Atrial Fibrillation During Pregnancy
What is the incidence and impact of atrial fibrillation (AF) and flutter (AFL) during pregnancy among women with heart disease?
Pregnant women with a history of structural heart disease were enrolled in a prospective European registry from 2008 to 2011. Patients were recruited from 60 hospitals in 28 countries. Patients with a history of arrhythmias in the absence of heart disease were excluded.
Among 1,321 pregnant women, AF or AFL was noted in 17 patients (1.3%). The incidence of atrial arrhythmias peaked at the end of the second trimester. A prior history of AF, use of beta-blockers, mitral valve disease, and left-sided congenital lesions were found to be associated with the development of AF during pregnancy (on univariate analysis). Death occurred in two patients (one due to a likely thromboembolic event, and sepsis in another), both of whom had mitral stenosis. AF/AFL was also associated with a low birth weight.
The authors concluded that AF during pregnancy is uncommon among women with structural heart disease, but is associated with maternal mortality and low fetal birth weight.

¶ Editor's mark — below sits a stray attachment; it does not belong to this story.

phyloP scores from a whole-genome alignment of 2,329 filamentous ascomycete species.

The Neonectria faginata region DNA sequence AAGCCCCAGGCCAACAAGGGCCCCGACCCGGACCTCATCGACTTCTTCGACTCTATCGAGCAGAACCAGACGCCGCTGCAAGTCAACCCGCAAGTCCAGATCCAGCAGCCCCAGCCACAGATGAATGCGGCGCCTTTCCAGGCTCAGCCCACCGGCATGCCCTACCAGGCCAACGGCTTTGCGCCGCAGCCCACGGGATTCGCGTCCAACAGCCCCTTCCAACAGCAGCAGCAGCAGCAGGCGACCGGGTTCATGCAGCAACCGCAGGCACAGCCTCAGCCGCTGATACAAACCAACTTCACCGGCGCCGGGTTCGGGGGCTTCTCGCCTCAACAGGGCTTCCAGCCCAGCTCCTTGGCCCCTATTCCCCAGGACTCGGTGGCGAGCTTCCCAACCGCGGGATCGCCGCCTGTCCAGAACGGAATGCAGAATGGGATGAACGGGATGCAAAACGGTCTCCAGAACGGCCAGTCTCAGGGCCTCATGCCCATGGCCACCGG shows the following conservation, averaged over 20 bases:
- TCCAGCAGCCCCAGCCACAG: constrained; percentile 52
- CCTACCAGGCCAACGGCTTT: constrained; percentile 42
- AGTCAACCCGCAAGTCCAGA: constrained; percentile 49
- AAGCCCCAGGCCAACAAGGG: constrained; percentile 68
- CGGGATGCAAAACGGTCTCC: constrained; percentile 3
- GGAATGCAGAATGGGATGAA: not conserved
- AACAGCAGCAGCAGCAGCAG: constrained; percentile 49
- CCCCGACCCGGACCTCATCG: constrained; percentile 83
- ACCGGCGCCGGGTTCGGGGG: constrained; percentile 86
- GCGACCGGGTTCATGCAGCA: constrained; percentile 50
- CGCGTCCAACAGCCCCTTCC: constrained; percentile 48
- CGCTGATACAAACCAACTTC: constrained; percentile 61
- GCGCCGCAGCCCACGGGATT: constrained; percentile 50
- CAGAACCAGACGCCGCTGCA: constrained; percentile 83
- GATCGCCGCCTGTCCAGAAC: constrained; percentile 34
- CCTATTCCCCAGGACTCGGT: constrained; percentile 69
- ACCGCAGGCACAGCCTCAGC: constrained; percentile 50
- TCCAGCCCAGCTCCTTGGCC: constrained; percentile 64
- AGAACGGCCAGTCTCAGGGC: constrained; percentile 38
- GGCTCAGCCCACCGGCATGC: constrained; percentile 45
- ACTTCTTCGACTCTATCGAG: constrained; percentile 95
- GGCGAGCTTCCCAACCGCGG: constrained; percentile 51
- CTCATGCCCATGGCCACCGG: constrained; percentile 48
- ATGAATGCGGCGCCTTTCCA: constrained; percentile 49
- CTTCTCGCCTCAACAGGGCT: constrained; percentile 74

Management of AF during pregnancy is challenging due to well-known factors. Given the risk of maternal mortality and unfavorable fetal outcomes, it is probably best to try to prevent AF and its consequences. For example, patients with significant mitral stenosis should be considered for balloon valvuloplasty prior to considering pregnancy. Such resources may not be widely available, however.
Clinical Topics: Arrhythmias and Clinical EP, Congenital Heart Disease and Pediatric Cardiology, Valvular Heart Disease, Implantable Devices, SCD/Ventricular Arrhythmias, Atrial Fibrillation/Supraventricular Arrhythmias, CHD and Pediatrics and Arrhythmias
Keywords: Adrenergic beta-Antagonists, Arrhythmias, Cardiac, Atrial Fibrillation, Atrial Flutter, Heart Conduction System, Infant, Low Birth Weight, Maternal Mortality, Mitral Valve Stenosis, Pregnancy, Sepsis, Thromboembolism
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